Anime Preview: Le Chevalier d'Eon volume 1 To be Released by ADV Films February 20, 2007.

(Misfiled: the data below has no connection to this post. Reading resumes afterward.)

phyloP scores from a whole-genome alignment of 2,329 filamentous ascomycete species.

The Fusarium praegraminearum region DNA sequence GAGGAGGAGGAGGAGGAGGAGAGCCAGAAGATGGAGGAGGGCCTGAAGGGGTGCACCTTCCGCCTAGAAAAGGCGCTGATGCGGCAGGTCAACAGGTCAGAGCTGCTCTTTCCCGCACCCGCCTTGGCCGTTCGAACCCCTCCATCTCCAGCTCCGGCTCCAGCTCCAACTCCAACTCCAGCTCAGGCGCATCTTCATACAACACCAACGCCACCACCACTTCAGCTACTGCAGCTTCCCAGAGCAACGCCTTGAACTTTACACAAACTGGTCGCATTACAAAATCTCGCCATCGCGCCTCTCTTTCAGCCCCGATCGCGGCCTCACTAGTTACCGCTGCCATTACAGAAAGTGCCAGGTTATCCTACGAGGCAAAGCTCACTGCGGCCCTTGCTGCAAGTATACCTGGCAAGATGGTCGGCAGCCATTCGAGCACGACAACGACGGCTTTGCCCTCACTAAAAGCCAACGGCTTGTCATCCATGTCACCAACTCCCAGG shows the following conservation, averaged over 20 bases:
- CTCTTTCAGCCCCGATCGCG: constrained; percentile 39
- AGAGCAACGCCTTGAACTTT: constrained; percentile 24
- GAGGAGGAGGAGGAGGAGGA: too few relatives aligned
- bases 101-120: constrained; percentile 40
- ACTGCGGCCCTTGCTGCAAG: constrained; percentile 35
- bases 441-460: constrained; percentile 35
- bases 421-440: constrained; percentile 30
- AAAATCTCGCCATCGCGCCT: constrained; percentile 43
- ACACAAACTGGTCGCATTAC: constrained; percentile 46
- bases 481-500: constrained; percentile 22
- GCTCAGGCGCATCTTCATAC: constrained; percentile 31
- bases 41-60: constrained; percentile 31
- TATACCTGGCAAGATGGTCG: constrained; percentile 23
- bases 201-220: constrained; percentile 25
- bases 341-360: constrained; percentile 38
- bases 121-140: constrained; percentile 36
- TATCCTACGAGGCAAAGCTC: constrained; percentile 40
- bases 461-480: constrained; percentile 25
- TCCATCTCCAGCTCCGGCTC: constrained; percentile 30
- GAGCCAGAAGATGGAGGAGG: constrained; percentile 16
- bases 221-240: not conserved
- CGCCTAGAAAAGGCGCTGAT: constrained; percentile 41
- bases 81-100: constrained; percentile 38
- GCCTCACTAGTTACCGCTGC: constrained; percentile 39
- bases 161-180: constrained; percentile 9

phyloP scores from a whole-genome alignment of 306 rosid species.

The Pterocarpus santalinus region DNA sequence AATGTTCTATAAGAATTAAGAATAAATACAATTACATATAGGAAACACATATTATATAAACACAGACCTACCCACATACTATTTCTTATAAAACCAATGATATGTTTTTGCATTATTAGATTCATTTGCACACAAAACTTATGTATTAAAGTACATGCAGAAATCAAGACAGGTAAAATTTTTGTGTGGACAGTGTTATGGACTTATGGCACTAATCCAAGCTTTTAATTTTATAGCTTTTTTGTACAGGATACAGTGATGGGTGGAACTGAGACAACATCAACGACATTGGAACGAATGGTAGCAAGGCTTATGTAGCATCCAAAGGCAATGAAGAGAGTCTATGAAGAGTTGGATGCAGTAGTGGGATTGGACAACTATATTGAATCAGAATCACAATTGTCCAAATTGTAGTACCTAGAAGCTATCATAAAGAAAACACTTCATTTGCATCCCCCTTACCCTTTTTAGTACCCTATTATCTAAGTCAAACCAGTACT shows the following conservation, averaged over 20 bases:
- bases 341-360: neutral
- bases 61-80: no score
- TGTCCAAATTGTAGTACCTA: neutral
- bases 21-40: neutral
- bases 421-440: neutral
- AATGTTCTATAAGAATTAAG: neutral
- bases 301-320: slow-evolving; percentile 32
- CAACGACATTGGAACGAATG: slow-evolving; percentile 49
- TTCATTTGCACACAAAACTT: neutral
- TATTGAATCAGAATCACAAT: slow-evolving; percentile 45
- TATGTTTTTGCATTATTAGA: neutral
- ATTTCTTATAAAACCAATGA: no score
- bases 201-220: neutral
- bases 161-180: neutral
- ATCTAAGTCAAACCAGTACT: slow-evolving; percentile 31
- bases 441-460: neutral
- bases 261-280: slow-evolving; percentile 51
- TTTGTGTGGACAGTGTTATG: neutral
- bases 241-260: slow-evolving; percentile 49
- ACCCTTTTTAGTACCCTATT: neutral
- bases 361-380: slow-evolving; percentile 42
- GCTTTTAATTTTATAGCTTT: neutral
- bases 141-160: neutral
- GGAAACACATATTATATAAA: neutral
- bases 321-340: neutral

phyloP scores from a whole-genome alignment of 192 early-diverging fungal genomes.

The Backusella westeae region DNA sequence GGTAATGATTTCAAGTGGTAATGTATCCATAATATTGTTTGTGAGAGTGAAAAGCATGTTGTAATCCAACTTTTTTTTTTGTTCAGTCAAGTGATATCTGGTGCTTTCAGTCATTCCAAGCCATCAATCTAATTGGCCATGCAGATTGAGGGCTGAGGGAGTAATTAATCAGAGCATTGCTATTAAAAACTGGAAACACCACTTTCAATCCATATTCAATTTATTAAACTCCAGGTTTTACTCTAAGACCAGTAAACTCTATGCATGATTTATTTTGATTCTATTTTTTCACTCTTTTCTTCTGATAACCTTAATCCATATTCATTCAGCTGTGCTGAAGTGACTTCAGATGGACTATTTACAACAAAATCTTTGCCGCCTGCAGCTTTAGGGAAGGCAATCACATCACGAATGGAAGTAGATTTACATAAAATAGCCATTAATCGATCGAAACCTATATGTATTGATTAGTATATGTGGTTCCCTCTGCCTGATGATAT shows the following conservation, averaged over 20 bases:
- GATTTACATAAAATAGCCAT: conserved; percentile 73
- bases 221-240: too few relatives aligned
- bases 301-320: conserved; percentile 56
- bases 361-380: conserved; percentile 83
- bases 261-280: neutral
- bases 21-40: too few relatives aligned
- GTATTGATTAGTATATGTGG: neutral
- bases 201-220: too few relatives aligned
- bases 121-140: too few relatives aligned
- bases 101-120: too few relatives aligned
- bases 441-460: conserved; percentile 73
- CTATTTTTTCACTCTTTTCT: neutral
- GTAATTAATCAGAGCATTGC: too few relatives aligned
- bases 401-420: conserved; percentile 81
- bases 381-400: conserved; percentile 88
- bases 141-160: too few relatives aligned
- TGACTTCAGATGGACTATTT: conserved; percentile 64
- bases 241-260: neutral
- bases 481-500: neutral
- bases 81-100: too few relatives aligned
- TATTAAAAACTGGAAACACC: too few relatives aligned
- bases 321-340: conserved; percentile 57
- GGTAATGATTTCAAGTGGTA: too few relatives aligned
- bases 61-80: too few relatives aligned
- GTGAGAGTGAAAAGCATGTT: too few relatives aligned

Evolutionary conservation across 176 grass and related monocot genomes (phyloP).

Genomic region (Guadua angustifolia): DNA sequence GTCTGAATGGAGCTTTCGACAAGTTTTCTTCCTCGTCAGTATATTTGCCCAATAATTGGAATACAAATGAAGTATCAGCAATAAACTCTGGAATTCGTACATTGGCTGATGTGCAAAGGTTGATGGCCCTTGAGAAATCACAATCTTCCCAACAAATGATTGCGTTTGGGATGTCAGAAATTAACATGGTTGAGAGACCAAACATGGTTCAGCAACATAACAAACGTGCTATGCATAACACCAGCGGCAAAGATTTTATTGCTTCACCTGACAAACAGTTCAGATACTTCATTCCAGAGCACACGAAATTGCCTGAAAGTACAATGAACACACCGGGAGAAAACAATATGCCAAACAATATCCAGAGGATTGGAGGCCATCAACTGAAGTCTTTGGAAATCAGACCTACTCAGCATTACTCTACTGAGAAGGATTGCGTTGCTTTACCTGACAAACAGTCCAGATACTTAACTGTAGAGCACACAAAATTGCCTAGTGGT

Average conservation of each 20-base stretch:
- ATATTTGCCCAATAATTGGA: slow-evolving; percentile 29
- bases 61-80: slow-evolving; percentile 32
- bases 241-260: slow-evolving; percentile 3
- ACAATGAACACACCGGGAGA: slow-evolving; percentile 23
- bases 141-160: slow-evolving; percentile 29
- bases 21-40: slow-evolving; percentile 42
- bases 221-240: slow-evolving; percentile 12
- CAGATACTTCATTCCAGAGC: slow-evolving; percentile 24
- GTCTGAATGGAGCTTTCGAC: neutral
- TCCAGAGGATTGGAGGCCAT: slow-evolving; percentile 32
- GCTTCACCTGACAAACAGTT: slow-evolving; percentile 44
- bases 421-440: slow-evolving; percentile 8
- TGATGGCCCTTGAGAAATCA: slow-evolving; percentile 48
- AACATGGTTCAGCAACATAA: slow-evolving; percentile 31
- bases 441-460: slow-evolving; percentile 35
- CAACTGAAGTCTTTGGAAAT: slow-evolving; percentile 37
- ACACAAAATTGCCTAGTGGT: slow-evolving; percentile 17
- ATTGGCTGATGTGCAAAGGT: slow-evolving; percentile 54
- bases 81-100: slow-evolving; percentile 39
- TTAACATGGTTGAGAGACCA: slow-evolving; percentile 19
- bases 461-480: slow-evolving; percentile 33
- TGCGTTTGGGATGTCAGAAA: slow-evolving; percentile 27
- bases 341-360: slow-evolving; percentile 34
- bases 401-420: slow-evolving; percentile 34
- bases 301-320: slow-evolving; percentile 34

If you belong to the A.Word.A.Day e-mail list, you might have noticed the entry from 1.19.07 eonism (EE-uh-niz-uhm) noun Adoption of female clothing and manners by a male. [After Chevalier d'Éon (1728-1810), a spy and soldier who lived the second half of his life as a woman.] This is the same Chevalier d'Eon who lends his name to Production I.G's anime series. In fact, the anime's cast is largely composed of historical or semi-historial figures. In addition to the court of Louis XV, a number of the age's colorful personalities play large roles in the plot. Often fictionalized mystery-man Count of St Germain is very present. As is Madame de Pompadour and revolutionary Beaumarchais, in history, the writer of Le Barbier de Séville, recognized inventor, arms-dealer and publisher of Voltaire. The American parallel to this sort of Enlightenment character would be Benjamin Franklin. In theory, one still could know everything, and intellectuals believed one should be familiar with multiple disciplines. With knowledge being accumulated in endeavors like the encyclopedia and distributed in methods such as pamphlets, it is interesting to think of the age as an early information revolution. The seeds of the Reign of Terror might be on the ground, but the intensions and thought process involved is still compelling. Chevalier d'Eon allows for the intriguing possibility of thinking of its characters and the spirit of the work in light of its depicted age. In the 21st century, you occasionally find people who go from one field into politics, or channel a fortune made in one field to fund a distinct endeavor, or, to insult everyone's intelligence, write a children's book, but specialization seems to be the rule of the day. The same can be said of anime. Works like the highly successful Fullmetal Alchemist do spread their story telling goals to cover a host of audience niches, but too often works fall victim to tunnel vision, replaying the same patterns. Chevalier d'Eon recalls a spirit of excellence in multiple fields. In addition to leveraging animation that builds on previous Production I.G experiments and successes, part of the thrill of Chevalier d'Eon is that it taps into the boundary crossing lives of real people in a real boundary crossing moment in time. The series' cause for action is the murder of Lia de Beaumont, sister of the narrator and protagonist, D'Eon de Beaumont. Lia's body is found floating down the Seine in the casket adorned with the word "PSALMS". As an unsolved murder and because the body's failure to decay naturally has caused the church to deny a Christian burrial, d'Eon becomes obsessed with the crime. Pursuit of a perpetrator leaving behind other victims widens an existing rift between his role in the secret police, one he legitimately believes benefits France and its people, and his birth rank call to participate in the court of Versailles. Based on the novel by Tow Ubukata, Chevalier d'Eon sets its protagonist on a shaky structure build of religion, nationalism and humanism. The nature of the character and his age is packed with contradiction, leading to an atmosphere of chaos, not only due to the murders, but also his political currents of Enlightenment Europe. d'Eon himself exhibits a spectrum of progressive opinions: he feels for the plight of the disenfranchised, he's uneasy about the quickness to use torture as a method of interrogation, but he has a paternalistic attitude that makes him a monarchist and causes him to decry the free speech of protesters. Conversely, the series' revolutionaries are tied to those who simply want to take power for themselves and internally, their meetings are non-egalitarian, ceremony bound. As a series developed by Production I.G, featuring strike force secret police, given an ambiguous license by the higher powers of government, it is tempting to think of Chevalier d'Eon as a swashbuckling version of Ghost in the Shell: Stand Alone Complex. Given that the appeal of Stand Alone Complex can largely be credited to its procedural faithfulness and the depth of the ideas it developed, the comparison is not unreasonable. One volume in, the stage of the anime is too early to determine the exact theme, but it does seem to be constructing some noteworthy landmarks on its ideological landscape. Given that the series is situated in a historical moment where logic was called to govern policy, the integration of elements that would be deemed unscientific might seem almost antithetical. However, these clearly fictional elements have so far largely been defeated through the use of observation and rationality. With ideas still being introduced, it may be premature for a verdict, but, there are few anime works that are this promising this early. The first episode is bursting at the seams with plot and character introduction. In an agenda that includes introducing a healthy selection of a large cast, ensuring that the viewer comprehends the character of Louis XV's France, throwing in intriguing hints to how the series diverges from real history, and sprinkling some dazzling animation fairy dust on the venture, Chevalier d'Eon subtly begins constructing a compelling mental map of its eponymous lead. By implication, the anime calls attention not just to the problems and agendas, but how these ends are pursued. There is no question that the series is going for sensationalism. Public societies promoting new ideologies and sciences are hardly present in the series, while secret societies are everywhere. Beyond the parallels to Stand Alone Complex, the series does set itself up to be judged for its thoughtfulness and intelligence. By creating opportunity to track alliances and ideologies and deduce how to interpret events, the series gives its viewer a chance to think through the proceedings. While there is a desire to see d'Eon bring the murderer to justice, it is not an obvious given fact that he is advancing an agenda that should hold the viewer's sympathy. This ambiguity is one of the more intriguing aspects of this early stage of the anime, especially given that concerns like the use of torture, and religion in statecraft certainly have current-day relevance. There is a suggestion in these episodes that the viewer may be called to judge the values of the protagonists, and not just condemn the antagonist, but possibly the heroes as well. Comparing the work to Stand Alone Complex, the transition from sci-fi to alternate history is a significant one. Not everyone is going to be able to get excited about pre-revolution France, and those can may still be turned off by elements of Chevalier d'Eon. Given the traditions it leverages, some may find the work to be "cheesy". Le Chevalier D'Eon's plot does feature magic, or at least some sort of supernatural mix of Christian mythacism, pagan ritual and alchemy. This is done in a very visual, inescapable, potentially laughable way. The series is a bit melodramatic, and it does have a significant shoujo influence. It might precede the shoujo classic Rose of Versailles on a historical timeline, but Chevalier d'Eon can't help but recall the previous work to mind. Beyond the time period, the issue of mutable gender links the two works together, and links shared lineage back to one of the earliest shoujo works, Tezuka's Princess Knight. It's also interesting to question to which audience the look of the series is intended to appeal. It's difficult not to speculate that the impetus for the series might owe plenty to the interest in the rococo aesthetic, tied to loligoth fashion. By the same token, the anime opens itself to distancing an audience looking for a magical, Rose of Versailles. Lia is presented as a paragon of competence. It is explicitly stated that she would have known what to do where her brother and the male characters stumble. Additionally, the series has its share of female characters with power or influence over the circumstances of the work. Yet the characters making the decisions, who are the focus of the drama are uniformly male. There is an effort to ensure that the women who are victems of the murderer aren't completely faceless, a move that isn't entirely successful. Chevalier d'Eon was directed by Kazuhiro Furuhashi, who has had an eclectic career going back to work on Urusei Yatsura (the series that produced Mamoru Oshii among other notables) and including Ruruoni Kenshin, the well animated if goofy Fatal Fury anime, You're Under Arrest, the terribly cute Bincho-tan, and World War II military alternate history Zipang. Employing robust details, it might be more difficult to work in history than in future/sci-fi. In many cases, the library of current design can be used with a few highlights of speculative machinery. In Chevalier d'Eon, Furuhashi has to build the distinct world of Louis XV's France from the palaces to the urban centers to strange underground passages, he has to animate convincing character drama, and he has to animate rapier sword play. The work is too ambitious for everything to succeed flawlessly, and there are effects that stand out too starkly as effects, but, as a whole, Furuhashi wondrously realizes a historical setting is that is both real and bent into fantasy. Chevalier d'Eon shows signs that it is a work that Production I.G has been building towards. The studio's Heian period pieces, Otogi Zoshi, and especially Kai Doh Maru were experimental works that felt out the boundaries of digital animation. Few, if any, major anime production studios haven't integrated 3D objects and 2D characters or begun freely spinning camera angles. After projects like Kai Doh Maru, Production I.G evidently learned from their work and the studio's animators have settled on effective ways utilize the to the new tool kit. Shots are composed in such a way as to leave the impression of the 3D object without allowing it to dominate the image and distract from the more important elements, namely the characters. Camera movements are adjusted for the space and circumstances, so a fast zoom might capture the crushing impact of suddenly opening into a large court yard, while arced pans capture the jittery impulse of reacting to movements in small spaces. Otogi Zoshi and Kai Doh Moru did feature interesting use of fog and very radical lighting effects, but Chevalier d'Eon largely departs from what was done in the previous works. The anime is certainly very conscious of the presence of light, with different looks depending on whether the characters are situated in direct daylight, or tavern, or a catacomb. The lighting effects don't dominate the scene they way that they may have in Production I.G's Heian works, but the series is conscious of shading its characters to reflect the quantity of light available, move this shading as the light and the characters move, and use the available light to contribute to the mood of the moment. Ruruoni Kenshin's most frantically deadly fight scenes come to mind seeing Chevalier d'Eon's choreography. Neither speed or complexity are sacrificed as the characters fence their deadly chess matches. The physical and mental effort of the exchanges are captured as blades meet, bend and re-direct. Plenty of cinematic flare is brought to the fights. This is introduced in effects: such as animated the wound spurts from corpses with quicksilver for blood, from situation: such as running across roof tops, or through the spectacular improbable: such as a sword breaker snapping a blade, sending its hilt across a room to cut open another attackers face. Camera angles both flip to first person perspective for a sense of the moments danger, then reposition to an ideal vantage point for the sword play. In this first set of episodes, Chevalier d'Eon offers several hard to beat candidates for the year's top anime action sequences. The series lives up to the expectation and opportunity to create a real environment. The foundations are set by characters wearing distinctive military and court regalia. With ladies competing for attention, the background is full of colorful, distinct gowns. This plays into the thread that the series is set in what is literally a gilded age. The palace of Versailles' exterior might as well be Xanadu with bright stucco walls, highlighted by 3d fountains with tastefully integrated spouting water effects. Inside, objects like a ornate Baroque desk are equally stunning. Moving away from the court, Paris looks like a study in contradictions, with high architecture, such as its arches, off set by the signs of a working economy, with people constantly moving and transporting goods along the river. Further still, the anime brings its protagonists in catacombs, adorned with Hermetic statuary. Yet, the anime is never tied down by the images. A scene context are established quickly enough, then, there might be a complex background element located in the frame, but never is this composed in such a way as to distract from the main action. Unless you are completely off-put by the look and feel of the 18th century, Chevalier d'Eon is an anime that strongly warrants a look. It approaches an environment that is rarely animated. It presents characters with intriguing moral complexity. It leaves open room for interpretation. It offers blazingly exciting action. What more can one hope for in anime?